What The New California Gun Control Bills Mean

By Sam Bocetta

Recently, Governor Jerry Brown of California signed a number of new gun control bills into law while vetoing several others.

Even though California already has some of the strictest gun laws in the nation, the Democratic-controlled legislature met and pushed a number of gun control bills through both houses that were then sent to the Governor’s desk. The proposed new bills were written largely in response to the Parkland Florida school shooting in February of 2018 that claimed the lives of seventeen students and teachers.

In many ways, the bills that Governor Brown signed into law echo very similar laws that were passed and signed into law by Governor Rick Scott of Florida. That being said, Governor Brown also signed a number of laws that are far more restrictive than the ones Governor Scott signed into law earlier as well.

Perhaps the most notable of the bills that Governor Brown signed into law was raising the legal age from eighteen to twenty one years to purchase rifles and shotguns from licensed dealers. Governor Scott signed a very similar bill for Florida earlier this year.  The California law applies not only to California residents buying guns from licensed dealers in the state, but also those making online purchases.

Governor Brown also signed into law a bill that imposes a lifetime ban on owning firearms for California residents who have been convicted of serious domestic violent charges as well as those who have been hospitalized twice within one year AND who have been deemed by medical health professionals to be a danger to themselves and/or the general public.  However, the law also includes a provision that those subject to the law will have the right to petition the California court for the right to purchase and possess a firearm.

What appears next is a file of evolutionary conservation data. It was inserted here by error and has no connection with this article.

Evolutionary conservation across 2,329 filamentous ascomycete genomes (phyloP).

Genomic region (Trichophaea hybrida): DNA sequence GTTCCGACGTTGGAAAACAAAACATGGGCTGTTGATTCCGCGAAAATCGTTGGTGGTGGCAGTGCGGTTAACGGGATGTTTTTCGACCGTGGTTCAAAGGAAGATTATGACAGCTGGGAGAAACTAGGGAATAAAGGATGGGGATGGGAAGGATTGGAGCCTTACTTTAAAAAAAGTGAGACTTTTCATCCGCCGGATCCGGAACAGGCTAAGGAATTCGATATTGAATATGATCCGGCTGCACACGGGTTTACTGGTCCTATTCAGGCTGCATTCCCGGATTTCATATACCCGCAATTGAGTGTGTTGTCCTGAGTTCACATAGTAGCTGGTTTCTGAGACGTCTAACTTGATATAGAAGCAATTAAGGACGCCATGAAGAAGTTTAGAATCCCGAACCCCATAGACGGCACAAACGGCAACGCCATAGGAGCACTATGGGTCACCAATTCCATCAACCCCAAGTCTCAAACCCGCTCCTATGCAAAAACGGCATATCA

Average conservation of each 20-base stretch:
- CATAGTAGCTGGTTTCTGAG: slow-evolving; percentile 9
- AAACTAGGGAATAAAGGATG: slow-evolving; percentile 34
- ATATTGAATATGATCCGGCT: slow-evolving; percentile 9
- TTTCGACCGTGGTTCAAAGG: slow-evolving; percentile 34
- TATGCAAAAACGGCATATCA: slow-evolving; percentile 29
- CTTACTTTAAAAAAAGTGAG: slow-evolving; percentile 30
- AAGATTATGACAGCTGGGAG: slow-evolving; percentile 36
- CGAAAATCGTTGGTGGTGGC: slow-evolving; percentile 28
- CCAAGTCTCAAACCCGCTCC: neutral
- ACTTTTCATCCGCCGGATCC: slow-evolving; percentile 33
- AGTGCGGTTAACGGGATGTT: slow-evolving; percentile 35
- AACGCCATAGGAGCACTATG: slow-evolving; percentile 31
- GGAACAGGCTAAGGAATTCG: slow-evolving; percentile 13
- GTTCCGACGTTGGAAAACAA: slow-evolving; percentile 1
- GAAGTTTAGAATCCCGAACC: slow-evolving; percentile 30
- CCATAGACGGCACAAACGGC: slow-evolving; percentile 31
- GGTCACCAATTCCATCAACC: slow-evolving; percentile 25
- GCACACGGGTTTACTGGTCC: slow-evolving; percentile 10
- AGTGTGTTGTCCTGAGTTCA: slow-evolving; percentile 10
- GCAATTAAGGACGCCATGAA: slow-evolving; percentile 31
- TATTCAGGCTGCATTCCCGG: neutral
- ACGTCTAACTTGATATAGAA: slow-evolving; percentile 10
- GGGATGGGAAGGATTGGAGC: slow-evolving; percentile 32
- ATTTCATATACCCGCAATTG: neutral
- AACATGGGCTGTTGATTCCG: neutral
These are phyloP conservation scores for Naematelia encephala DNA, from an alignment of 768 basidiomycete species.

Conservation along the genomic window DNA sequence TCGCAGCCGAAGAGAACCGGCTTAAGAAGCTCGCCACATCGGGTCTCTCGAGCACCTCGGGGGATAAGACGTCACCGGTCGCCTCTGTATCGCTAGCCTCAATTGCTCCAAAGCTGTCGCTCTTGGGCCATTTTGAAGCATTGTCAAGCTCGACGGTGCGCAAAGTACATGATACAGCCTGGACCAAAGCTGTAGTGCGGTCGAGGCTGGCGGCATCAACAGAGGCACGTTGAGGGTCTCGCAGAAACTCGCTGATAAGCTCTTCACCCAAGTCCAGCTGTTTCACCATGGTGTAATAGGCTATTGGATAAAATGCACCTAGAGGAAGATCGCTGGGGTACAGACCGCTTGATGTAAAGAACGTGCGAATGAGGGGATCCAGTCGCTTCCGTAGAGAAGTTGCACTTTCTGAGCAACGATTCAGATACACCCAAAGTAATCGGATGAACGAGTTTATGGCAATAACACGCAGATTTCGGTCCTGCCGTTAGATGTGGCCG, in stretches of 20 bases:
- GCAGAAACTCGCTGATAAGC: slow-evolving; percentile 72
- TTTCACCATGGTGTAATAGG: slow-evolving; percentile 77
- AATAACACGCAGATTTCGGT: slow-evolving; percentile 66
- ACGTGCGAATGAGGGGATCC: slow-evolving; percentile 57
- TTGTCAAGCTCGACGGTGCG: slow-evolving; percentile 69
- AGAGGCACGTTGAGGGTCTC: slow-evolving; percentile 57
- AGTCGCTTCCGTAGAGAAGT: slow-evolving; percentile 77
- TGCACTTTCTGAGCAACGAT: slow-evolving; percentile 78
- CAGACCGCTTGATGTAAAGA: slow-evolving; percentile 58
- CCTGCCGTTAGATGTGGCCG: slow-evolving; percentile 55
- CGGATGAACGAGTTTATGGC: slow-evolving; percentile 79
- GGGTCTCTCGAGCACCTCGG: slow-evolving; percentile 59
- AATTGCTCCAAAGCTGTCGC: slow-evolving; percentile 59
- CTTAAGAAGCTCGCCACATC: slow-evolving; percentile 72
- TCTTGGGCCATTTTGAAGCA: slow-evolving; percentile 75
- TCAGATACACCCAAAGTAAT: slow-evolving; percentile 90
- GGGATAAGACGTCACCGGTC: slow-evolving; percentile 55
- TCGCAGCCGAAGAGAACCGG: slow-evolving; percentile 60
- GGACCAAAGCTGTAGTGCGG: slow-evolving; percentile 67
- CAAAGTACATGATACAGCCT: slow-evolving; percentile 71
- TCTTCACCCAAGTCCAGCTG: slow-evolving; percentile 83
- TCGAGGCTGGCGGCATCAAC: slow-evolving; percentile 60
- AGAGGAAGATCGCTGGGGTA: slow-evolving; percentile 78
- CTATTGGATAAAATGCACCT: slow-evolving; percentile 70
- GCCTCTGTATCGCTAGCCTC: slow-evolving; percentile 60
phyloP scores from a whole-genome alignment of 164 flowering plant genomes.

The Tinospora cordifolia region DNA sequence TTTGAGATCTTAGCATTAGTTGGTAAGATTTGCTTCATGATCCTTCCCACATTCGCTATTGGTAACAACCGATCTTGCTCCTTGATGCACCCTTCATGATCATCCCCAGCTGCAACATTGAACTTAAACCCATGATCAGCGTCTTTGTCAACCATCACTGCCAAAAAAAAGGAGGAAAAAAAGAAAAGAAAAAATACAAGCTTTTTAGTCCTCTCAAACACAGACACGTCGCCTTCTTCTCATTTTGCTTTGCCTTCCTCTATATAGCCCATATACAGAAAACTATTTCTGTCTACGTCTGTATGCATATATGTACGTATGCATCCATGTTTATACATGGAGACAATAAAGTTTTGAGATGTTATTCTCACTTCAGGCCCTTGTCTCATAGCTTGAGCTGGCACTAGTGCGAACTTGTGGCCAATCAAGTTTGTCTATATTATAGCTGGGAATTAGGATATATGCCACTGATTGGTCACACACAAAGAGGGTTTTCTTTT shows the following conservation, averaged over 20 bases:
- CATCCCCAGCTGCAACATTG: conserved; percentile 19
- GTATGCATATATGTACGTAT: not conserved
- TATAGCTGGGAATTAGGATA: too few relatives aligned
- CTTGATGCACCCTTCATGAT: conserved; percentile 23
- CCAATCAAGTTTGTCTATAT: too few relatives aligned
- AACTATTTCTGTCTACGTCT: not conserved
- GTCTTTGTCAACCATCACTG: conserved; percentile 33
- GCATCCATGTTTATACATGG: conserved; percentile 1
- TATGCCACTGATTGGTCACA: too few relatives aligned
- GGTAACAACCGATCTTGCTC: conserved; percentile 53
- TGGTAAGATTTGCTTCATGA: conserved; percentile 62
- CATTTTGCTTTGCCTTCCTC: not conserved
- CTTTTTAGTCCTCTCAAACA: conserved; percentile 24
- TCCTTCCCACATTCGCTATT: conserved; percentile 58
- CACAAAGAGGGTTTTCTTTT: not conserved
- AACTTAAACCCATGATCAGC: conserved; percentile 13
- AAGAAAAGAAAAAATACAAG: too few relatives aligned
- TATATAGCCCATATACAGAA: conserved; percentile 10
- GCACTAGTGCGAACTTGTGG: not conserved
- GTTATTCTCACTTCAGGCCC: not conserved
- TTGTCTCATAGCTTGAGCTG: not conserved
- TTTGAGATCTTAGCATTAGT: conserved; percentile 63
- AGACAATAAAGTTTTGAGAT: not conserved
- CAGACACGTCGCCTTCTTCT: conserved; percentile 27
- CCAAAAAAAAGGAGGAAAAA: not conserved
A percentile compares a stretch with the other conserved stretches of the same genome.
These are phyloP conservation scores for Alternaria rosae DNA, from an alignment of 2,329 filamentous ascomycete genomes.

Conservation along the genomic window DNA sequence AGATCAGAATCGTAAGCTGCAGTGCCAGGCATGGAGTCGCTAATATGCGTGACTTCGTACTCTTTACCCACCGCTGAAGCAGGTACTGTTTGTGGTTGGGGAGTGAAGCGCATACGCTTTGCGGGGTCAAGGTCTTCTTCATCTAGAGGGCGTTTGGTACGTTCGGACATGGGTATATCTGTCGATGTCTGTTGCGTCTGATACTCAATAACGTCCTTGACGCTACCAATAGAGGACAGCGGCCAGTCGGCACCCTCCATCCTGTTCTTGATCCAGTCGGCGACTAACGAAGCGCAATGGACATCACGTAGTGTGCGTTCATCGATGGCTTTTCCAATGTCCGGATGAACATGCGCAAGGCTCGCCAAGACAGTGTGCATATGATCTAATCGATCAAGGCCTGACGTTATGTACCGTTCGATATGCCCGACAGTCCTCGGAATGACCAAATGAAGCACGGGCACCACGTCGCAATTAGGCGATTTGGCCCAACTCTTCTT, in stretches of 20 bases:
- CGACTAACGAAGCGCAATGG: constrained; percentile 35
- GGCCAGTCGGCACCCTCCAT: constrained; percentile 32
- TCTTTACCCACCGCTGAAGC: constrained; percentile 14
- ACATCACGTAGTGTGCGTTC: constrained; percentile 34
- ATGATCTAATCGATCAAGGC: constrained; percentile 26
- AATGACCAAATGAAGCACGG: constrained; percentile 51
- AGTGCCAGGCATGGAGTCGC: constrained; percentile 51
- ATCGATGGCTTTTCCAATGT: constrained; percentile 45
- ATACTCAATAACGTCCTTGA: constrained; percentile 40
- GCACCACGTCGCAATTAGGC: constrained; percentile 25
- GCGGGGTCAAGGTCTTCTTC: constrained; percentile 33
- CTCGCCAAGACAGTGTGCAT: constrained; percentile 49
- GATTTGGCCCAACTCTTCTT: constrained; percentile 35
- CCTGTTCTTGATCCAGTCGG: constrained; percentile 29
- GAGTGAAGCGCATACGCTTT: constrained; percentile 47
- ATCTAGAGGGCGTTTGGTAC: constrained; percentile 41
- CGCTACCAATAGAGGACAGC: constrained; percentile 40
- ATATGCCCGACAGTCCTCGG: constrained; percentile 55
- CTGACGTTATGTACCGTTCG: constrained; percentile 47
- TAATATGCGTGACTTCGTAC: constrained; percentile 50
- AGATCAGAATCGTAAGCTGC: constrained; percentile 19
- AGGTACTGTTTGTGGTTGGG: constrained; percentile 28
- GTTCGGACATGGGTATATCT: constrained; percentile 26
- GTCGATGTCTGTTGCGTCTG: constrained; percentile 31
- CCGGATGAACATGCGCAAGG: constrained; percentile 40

Another bill that became California law after Governor Brown’s signature was a requirements that applicants for concealed gun licenses must complete a minimum of eight hours of firearms safety training under an approved instructor, and that the training must furthermore include a live firing exam to demonstrate that the applicant is competent with the firearm.

Yet another law that restricts guns in the state is one that strengthens a previous law banning bump stocks and other trigger devices like the ones that were used in the 2017 Las Vegas shooting that claimed the lives of nearly sixty people.

All that being said, Governor Brown also vetoed a handful of the bills that were passed by the legislature as well. For example, he vetoed a bill that would have limited California residents to only purchasing one long gun a month, as well as another bill that would have required the California Department of Justice to create a system that would allow gun owners to voluntarily surrender their firearms to the state.

Soon after Governor Brown signed the bills into law, the National Rifle Association filed a lawsuit against the bill that raised the legal age limit to purchase rifles and shotguns, just like the lawsuit that was filed after Governor Scott signed a similar bill into Florida law as well.


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